ibusinesslines.com March 17, 2018

In US : Authorities to review its probe into Cuba 'attacks' on envoys

12 January 2018, 09:33 | Erica Roy

Rubio calls Cuba sonic attacks a “documented fact” after GOP colleague questions evidence | The Sacramento Bee

Sen. Marco Rubio R-Fla. center confers with Sen. Ron Johnson R-Wisc. left as Sen. Bob Menendez D-N.J. far right speaks as the Senate Foreign Relations Subcommittee on the Western Hemisphere examines attacks on American diplomats in Havana on Cap

According to State Department Diplomatic Security Assistant Director Todd Brown, attacks were carried out between December 2016 and April 2017 on several residences, including two hotels.

A member of the Senate Foreign Relations Committee, Flake has always been in favor of strengthening the USA relationship with Cuba, the goal of his visit.

The State Department waited almost one year before standing up an independent investigative panel, known as an Accountability Review Board, to probe the unexplained attacks on US personnel working in Cuba and their family members.

The Cuban government, however, has denied any involvement in the incidents or knowledge of who perpetrated the potential attacks against US diplomats.

"The hearing symptoms could be part of another attack", Brown said. Marco Rubio pushed back against claims that nearly two dozen USA diplomats in Havana were victims of an illness, not an attack by the Cuban government.

Vidal's response: "The State Department does not have any evidence that allows it to affirm that there have been attacks against its diplomats in Havana, nor that Cuba may be responsible or have knowledge of the actions of third parties".

State Department officials testified that it was "incomprehensible" Cuba's Communist government would not have been aware of what happened or who was responsible, though they stopped short of assigning direct blame to Havana.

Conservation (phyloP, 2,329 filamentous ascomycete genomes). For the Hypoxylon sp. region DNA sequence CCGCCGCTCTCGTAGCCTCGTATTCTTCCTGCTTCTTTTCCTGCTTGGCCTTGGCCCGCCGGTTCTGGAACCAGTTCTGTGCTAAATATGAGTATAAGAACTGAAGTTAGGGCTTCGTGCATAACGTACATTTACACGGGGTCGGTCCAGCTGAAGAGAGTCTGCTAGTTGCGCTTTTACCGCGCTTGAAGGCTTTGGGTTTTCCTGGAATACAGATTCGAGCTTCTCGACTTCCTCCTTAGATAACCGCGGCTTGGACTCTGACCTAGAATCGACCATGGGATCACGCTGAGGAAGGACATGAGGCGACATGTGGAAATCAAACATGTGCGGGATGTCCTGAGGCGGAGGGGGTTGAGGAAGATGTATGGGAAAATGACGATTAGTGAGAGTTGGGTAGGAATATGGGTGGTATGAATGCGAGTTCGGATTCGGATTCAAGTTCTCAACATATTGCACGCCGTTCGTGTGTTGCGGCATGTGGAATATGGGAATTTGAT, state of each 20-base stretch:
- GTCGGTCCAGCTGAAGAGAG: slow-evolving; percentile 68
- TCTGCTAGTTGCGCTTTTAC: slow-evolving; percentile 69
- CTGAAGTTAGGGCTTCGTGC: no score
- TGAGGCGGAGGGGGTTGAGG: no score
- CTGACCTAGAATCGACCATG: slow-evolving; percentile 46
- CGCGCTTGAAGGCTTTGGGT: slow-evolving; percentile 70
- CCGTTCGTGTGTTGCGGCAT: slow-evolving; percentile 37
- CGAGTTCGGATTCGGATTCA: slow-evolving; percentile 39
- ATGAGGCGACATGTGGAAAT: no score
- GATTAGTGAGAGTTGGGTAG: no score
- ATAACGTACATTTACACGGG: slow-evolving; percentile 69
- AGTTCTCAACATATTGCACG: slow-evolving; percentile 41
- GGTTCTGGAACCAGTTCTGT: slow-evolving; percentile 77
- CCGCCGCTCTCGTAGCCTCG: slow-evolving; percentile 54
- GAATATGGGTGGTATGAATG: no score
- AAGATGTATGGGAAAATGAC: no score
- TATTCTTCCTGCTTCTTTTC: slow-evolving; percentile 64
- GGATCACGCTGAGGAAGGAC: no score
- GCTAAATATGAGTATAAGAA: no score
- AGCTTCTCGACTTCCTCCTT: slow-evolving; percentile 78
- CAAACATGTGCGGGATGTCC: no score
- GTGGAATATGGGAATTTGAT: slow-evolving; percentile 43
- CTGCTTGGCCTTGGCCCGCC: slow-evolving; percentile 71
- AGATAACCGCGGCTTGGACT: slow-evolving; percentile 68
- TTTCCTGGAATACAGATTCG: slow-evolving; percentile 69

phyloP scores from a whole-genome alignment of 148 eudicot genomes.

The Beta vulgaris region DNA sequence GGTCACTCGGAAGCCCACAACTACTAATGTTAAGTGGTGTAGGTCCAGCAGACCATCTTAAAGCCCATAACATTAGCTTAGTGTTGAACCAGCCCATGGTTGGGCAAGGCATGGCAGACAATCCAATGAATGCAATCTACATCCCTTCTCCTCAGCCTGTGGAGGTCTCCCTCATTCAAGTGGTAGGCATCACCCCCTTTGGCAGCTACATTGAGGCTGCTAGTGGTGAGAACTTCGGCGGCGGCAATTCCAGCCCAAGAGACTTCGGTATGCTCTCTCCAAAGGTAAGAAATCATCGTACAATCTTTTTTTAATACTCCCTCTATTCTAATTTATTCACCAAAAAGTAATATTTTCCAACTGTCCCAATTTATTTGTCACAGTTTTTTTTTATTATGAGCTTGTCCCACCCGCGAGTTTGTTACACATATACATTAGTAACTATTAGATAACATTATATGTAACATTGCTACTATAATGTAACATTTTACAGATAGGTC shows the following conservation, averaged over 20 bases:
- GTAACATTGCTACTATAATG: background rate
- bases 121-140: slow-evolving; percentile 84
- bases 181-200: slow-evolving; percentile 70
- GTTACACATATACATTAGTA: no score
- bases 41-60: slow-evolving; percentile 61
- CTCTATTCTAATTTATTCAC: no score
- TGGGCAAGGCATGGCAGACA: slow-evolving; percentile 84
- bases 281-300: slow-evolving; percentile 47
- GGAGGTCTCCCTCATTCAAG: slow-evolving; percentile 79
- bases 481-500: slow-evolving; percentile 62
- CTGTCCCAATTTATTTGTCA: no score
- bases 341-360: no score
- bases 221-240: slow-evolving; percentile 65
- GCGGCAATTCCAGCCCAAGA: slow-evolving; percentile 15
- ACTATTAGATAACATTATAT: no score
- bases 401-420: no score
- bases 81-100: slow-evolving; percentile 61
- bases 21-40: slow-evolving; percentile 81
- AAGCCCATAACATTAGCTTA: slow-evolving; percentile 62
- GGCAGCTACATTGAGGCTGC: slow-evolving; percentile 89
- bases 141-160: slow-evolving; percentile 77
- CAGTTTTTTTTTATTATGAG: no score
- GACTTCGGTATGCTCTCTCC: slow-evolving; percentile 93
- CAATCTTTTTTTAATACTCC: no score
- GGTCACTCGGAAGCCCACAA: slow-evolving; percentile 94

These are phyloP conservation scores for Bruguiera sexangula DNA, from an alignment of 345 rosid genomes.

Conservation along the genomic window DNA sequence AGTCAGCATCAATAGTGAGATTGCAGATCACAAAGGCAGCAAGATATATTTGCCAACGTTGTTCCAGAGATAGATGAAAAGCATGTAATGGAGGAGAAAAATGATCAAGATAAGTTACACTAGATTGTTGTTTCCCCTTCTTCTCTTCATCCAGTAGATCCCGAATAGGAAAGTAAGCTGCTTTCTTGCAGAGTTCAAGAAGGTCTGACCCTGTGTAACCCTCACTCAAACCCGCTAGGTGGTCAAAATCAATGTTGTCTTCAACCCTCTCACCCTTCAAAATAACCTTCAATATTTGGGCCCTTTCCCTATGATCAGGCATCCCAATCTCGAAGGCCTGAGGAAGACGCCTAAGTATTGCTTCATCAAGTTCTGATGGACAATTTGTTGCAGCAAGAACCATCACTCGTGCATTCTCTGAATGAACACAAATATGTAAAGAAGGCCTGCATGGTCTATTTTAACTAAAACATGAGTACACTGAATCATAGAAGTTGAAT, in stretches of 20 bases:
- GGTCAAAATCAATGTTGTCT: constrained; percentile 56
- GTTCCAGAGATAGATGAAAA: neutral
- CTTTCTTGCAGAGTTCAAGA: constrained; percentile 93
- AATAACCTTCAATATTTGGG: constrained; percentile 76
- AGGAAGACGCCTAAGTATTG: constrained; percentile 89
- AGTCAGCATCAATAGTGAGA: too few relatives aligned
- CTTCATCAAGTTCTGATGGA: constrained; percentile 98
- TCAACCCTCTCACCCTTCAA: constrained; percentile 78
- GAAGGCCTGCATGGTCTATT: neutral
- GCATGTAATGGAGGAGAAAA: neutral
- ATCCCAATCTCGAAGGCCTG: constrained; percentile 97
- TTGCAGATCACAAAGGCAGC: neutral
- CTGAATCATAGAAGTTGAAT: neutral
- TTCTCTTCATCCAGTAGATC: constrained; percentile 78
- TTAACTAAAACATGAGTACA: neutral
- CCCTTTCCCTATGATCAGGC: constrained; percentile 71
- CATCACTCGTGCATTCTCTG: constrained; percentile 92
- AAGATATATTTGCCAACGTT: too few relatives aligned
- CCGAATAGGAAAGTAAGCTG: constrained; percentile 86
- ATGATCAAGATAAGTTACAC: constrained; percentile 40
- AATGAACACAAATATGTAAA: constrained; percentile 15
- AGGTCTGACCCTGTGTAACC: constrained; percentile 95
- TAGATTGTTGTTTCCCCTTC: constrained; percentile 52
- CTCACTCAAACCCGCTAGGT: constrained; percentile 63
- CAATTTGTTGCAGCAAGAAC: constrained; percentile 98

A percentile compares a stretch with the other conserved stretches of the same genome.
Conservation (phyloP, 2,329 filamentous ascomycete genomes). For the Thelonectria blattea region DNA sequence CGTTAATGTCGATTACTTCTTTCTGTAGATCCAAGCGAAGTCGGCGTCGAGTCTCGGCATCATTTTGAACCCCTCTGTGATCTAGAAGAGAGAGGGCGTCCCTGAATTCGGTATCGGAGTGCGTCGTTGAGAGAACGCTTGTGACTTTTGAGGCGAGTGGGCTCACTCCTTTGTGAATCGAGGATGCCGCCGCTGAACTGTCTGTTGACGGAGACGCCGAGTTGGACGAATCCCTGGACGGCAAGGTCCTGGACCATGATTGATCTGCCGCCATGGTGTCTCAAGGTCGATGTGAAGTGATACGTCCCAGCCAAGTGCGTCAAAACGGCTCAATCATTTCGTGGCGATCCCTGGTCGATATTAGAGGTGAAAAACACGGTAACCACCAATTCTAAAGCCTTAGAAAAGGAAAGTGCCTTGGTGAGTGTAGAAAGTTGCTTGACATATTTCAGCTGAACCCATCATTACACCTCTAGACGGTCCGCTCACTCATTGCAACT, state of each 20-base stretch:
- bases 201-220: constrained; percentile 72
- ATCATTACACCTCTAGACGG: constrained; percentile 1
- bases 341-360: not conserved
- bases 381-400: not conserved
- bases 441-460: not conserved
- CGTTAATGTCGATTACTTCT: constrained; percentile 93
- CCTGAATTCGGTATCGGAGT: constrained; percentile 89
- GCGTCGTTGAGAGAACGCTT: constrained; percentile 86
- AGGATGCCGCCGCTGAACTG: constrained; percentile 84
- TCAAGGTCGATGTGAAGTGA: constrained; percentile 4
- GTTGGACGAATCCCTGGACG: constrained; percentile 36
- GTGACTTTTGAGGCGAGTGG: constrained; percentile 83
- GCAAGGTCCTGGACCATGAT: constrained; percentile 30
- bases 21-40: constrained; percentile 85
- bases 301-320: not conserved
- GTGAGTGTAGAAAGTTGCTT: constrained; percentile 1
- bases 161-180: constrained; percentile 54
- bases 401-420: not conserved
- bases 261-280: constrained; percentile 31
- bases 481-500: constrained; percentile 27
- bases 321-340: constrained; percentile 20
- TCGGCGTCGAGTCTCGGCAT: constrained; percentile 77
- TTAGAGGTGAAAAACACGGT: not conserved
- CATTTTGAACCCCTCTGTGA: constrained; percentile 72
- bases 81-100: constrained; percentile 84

As we've said previously, based on continued assessment of USA government personnel, 24 persons are confirmed to have experienced health effects.

Charles Rosenfarb, a doctor and director of the State Department Bureau of medical services, told senators the symptoms were mixed but consistent with brain trauma.

Sen. Cory Gardner R-Colo. left and Sen. Jeff Flake R-Ariz. confer as the Senate Foreign Relations Subcommittee on the Western Hemisphere examines attacks on American diplomats in Havana on Capitol Hill in Washington Tuesday Jan. 9 2018. (AP

Republican Senator for Arizona, Jeff Flake, who met last Friday with Foreign Minister Bruno Rodriguez shared the same opinion.

Rubio and Sen. Bob Menendez, D-N.J., repeatedly pressed Acting Assistant Secretary for Western Hemisphere affairs Francisco Palmieri over the timing and scope of the State Department's response in Havana, and Rubio argued that Secretary of State Rex Tillerson should have set up an Accountability Review Board within 60 days of the US government learning about serious injuries suffered by USA government officials. Those symptoms included hearing loss, dizziness and cognitive issues.

"It's a documented FACT that 24 US government officials and spouses were victims of some sort of sophisticated attack with stationed in Havana", Rubio tweeted Sunday.

In late September 2017, the US ordered most of its own personnel out of Havana.

Flake, one of U.S. President Donald Trump's toughest Republican critics, announced a year ago that he would not seek re-election as Senator from Arizona.

The State Department withdrew most personnel from the U.S. Embassy in Havana last fall and expelled 17 Cuban diplomats from Washington.

Cuba has decried the reductions as an unjustified blow to U.S.

"I do not think that is a healthy posture for it to take". "People were hurt and the Cuban government knows who did it".

About two years after former U.S. President Barack Obama made a decision to deepen engagement with the Cuban government, American government personnel began showing signs "similar to what might be seen in patients following mild traumatic brain injury or concussion", testified Dr. Charles Rosenfarb, the medical director for DOS's Bureau of Medical Services.

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